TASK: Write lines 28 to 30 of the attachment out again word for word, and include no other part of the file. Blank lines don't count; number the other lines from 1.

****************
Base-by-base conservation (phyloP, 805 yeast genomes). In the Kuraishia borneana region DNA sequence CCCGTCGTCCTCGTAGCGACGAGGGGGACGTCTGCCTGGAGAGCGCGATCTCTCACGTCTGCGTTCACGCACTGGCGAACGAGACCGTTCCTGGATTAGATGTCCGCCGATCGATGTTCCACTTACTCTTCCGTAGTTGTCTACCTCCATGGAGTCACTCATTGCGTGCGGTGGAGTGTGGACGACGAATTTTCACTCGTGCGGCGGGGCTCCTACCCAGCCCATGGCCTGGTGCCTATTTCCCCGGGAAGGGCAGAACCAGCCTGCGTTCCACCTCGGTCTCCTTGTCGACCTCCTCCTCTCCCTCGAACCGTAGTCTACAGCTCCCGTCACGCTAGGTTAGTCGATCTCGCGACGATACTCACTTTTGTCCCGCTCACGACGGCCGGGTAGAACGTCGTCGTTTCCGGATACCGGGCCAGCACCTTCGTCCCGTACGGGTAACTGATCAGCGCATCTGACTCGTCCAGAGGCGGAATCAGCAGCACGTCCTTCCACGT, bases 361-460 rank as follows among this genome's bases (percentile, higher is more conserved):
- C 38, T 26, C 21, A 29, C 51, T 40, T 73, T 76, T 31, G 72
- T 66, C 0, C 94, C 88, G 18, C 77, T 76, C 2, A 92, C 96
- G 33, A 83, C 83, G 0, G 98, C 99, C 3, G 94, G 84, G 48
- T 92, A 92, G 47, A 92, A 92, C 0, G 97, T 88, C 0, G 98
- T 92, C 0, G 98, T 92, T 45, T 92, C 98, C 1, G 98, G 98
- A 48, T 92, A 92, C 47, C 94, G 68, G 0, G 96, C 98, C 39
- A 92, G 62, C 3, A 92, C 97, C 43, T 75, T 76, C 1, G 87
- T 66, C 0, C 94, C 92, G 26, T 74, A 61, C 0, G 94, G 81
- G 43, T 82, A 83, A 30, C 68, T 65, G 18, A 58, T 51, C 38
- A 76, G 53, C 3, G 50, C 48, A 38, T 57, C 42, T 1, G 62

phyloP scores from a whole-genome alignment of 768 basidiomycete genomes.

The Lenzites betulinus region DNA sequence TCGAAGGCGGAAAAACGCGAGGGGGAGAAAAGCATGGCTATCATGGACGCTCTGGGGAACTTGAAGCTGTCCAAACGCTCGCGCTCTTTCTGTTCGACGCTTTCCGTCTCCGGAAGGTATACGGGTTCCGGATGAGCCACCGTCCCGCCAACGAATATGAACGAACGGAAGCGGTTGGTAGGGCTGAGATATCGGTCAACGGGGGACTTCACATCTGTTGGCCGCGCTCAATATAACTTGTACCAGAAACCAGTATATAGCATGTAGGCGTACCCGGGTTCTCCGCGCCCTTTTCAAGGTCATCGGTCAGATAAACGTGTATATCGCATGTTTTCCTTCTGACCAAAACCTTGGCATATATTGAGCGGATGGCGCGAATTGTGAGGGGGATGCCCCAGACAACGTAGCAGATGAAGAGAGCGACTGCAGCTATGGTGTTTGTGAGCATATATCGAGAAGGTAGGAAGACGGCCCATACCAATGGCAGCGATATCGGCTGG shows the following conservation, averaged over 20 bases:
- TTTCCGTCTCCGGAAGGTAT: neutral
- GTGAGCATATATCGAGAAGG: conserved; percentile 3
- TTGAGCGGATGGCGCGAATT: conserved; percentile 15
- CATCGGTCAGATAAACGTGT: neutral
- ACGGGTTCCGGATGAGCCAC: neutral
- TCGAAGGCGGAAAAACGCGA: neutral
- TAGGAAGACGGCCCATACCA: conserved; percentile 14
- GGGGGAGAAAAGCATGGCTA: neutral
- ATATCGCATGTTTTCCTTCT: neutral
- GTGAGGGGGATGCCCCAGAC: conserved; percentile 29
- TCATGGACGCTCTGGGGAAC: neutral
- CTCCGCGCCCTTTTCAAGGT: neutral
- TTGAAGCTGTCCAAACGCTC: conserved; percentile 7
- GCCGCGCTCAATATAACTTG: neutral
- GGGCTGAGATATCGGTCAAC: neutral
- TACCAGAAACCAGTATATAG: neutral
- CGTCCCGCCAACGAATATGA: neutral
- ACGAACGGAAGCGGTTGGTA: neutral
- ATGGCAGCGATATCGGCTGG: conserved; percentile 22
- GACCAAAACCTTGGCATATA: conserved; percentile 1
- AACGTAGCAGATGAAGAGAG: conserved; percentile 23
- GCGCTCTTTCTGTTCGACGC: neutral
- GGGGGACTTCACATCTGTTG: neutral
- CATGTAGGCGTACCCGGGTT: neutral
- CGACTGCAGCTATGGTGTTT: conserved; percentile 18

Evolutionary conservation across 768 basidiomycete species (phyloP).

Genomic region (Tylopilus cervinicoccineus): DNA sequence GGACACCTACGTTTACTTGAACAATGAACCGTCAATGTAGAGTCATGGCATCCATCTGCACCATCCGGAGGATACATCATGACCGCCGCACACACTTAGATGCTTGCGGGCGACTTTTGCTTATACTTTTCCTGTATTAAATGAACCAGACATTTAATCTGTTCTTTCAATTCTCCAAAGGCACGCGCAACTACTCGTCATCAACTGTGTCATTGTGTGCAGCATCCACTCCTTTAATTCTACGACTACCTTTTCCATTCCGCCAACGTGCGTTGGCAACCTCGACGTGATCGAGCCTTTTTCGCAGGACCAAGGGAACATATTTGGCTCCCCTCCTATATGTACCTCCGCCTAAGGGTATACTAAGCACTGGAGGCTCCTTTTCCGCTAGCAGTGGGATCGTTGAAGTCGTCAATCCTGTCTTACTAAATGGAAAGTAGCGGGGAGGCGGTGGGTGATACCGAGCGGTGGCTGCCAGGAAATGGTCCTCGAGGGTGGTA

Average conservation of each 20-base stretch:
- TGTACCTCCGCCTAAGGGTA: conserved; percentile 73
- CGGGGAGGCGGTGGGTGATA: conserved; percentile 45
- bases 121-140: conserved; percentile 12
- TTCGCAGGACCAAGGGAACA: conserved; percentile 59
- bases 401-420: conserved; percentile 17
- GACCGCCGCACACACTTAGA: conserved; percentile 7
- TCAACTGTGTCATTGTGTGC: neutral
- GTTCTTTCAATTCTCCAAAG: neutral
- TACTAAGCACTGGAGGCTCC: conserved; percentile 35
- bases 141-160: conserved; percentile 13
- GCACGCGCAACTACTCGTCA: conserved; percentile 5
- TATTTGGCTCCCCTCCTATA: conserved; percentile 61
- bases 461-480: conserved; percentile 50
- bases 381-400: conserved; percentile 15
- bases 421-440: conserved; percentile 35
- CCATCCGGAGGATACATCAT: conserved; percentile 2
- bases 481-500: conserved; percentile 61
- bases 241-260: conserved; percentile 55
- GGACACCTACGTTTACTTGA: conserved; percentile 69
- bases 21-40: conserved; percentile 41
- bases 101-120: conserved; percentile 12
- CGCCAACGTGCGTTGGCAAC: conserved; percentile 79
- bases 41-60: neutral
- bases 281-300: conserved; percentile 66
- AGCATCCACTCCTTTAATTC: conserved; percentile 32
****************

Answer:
- GGGCTGAGATATCGGTCAAC: neutral
- TACCAGAAACCAGTATATAG: neutral
- CGTCCCGCCAACGAATATGA: neutral